Each day during the 12 Days of Christmas, we will read one of the 12 steps and pray the Daily Office with its psalms and Bible lessons as appointed in the lectionary.

From the resonances between them, perhaps some wisdom will emerge that will help in our “spiritual awakening.”

I look forward to having you join me in the process for the next 12 days, and I invite you to share in the conversation by adding your comments.

Merry Christmas!

12 Steps of Christmas | About

Inspired by the name of an event — “The 12 Steps of Christmas” — that I recently attended at the Solutions Recovery Club in Oshkosh, I will offer reflections on the 12 Steps and the daily office each day of the Christmas season.

I will start with an introductory post on Christmas Eve, December 24, and then posts on Steps 1 through 12 from Christmas Day through the Eve of the Epiphany, January 5.

I’ve been praying the Daily Office — Morning and Evening Prayer — for about 23 years now, but I’ve been practicing recovery for only a little more than two.

Being in recovery has helped me understand what Richard Rohr refers to as “the coded Gospel” of the 12 Steps, and it has revitalized both my prayer practice and my spiritual life.

You don’t have to know anything about the Daily Office or the 12 Steps to join in.

Here are two quick resources that will help you follow along:

Forward Movement offers Daily Prayer Anytime, where you can get the prayers and readings for the Daily Office according to the use of the Episcopal Church (which I serve as an ordained minister).

The 12 Steps of Alcoholics Anonymous are available online as PDF files in short form and in the fuller form of the book Twelve Steps and Twelve Traditions.

Please consider joining me in these reflections by offering your own comments as you read each day’s post, and please share this blog with anyone else you think might enjoy this walk through the season.

Ornaments to God our Savior

Show yourself in all respects a model of good works, and in your teaching show integrity, gravity, and sound speech that cannot be censured; then any opponent will be put to shame, having nothing evil to say of us. Tell slaves to be submissive to their masters and to give satisfaction in every respect; they are not to talk back, not to pilfer, but to show complete and perfect fidelity, so that in everything they may be an ornament to the doctrine of God our Savior. (Titus 2:7-10)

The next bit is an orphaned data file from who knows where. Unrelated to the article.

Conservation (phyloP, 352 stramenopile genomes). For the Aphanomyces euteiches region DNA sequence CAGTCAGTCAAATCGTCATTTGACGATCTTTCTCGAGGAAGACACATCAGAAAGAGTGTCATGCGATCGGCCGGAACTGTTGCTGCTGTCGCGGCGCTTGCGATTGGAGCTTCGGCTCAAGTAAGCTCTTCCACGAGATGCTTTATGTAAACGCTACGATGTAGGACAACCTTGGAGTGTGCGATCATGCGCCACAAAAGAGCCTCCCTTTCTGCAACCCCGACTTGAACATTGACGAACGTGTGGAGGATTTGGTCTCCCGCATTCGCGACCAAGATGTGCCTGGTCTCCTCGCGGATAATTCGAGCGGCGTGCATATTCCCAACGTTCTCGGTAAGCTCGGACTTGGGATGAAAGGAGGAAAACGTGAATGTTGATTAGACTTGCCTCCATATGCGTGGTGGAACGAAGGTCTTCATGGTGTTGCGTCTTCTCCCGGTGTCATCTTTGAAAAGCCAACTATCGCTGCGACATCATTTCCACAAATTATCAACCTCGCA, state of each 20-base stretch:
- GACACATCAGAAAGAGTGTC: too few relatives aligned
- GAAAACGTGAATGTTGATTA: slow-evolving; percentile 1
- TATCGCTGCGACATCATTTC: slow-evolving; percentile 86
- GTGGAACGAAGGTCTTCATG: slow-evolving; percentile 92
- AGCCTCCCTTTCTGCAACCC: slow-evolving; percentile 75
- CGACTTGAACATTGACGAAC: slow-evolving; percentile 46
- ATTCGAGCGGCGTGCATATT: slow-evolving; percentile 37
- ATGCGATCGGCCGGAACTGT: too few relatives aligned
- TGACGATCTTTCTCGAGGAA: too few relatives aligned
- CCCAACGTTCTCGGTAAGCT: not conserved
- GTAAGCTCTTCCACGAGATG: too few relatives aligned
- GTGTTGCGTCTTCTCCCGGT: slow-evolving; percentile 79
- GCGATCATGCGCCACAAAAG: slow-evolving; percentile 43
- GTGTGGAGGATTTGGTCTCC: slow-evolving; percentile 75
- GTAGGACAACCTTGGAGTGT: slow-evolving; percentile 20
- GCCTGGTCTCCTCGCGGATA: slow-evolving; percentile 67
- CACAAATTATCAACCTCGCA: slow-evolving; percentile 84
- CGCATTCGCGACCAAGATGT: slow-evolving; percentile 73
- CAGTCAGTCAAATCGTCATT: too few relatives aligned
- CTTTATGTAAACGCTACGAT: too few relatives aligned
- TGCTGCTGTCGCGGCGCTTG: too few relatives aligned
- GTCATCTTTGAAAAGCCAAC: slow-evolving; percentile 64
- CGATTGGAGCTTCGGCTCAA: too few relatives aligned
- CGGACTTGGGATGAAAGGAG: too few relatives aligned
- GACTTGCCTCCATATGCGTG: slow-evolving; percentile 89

In his 2012 book The Evolution of the Word: The New Testament in the Order the Books Were Written, Marcus Borg summarizes current scholarship around New Testament authorship and pulls together a timeline that places each book in historical context.

One of the more dramatic conclusions his work reveals is that the early Christian church became notably less radical even during the 70-year period when the New Testament was being written.

The letter of Titus, from which our Epistle this morning is drawn, dates to about the 110s and is one of the last to be written. Borg writes that “the letter is about the need for order and the appointment of authorized leaders — in short, it is about institutionalization” (583).

Today’s letter seems to be as much about societal approval as God’s approval. That is to say, Christians should behave well so that no one can speak ill of them (and therefore of God).

A drunken spectacle

But look at the first of the women featured in today’s other readings — women who are true “ornaments to the doctrine of God our savior.”

Hannah has prayed that God would grant her a son, despite the disapproval of the Temple priest Eli, who sees her silent prayer as drunken rambling.

Her son Samuel will hear and respond to God’s call, and his first act will be to pronounce God’s displeasure with Eli and his sons — “scoundrels; they had no regard for the Lord or the duties of the priests to the people” (1 Sam. 2:12-13).

Hannah’s song, which we read this morning, praises God, who “raises up the poor from the dust; he lifts the needy from the ash heap, to make them sit with princes and inherit a seat of honor” (1 Sam. 2:8).

Those who recognize their need of a savior are the ornaments God chooses.

An unwed mother

Like Hannah before her, Mary is known in part for the song she sings — the canticle we know as the Magnificat.

She sings of the God who “has looked with favor on his lowly servant,” who “has cast down the mighty from their thrones, and has lifted up the lowly” (BCP 91).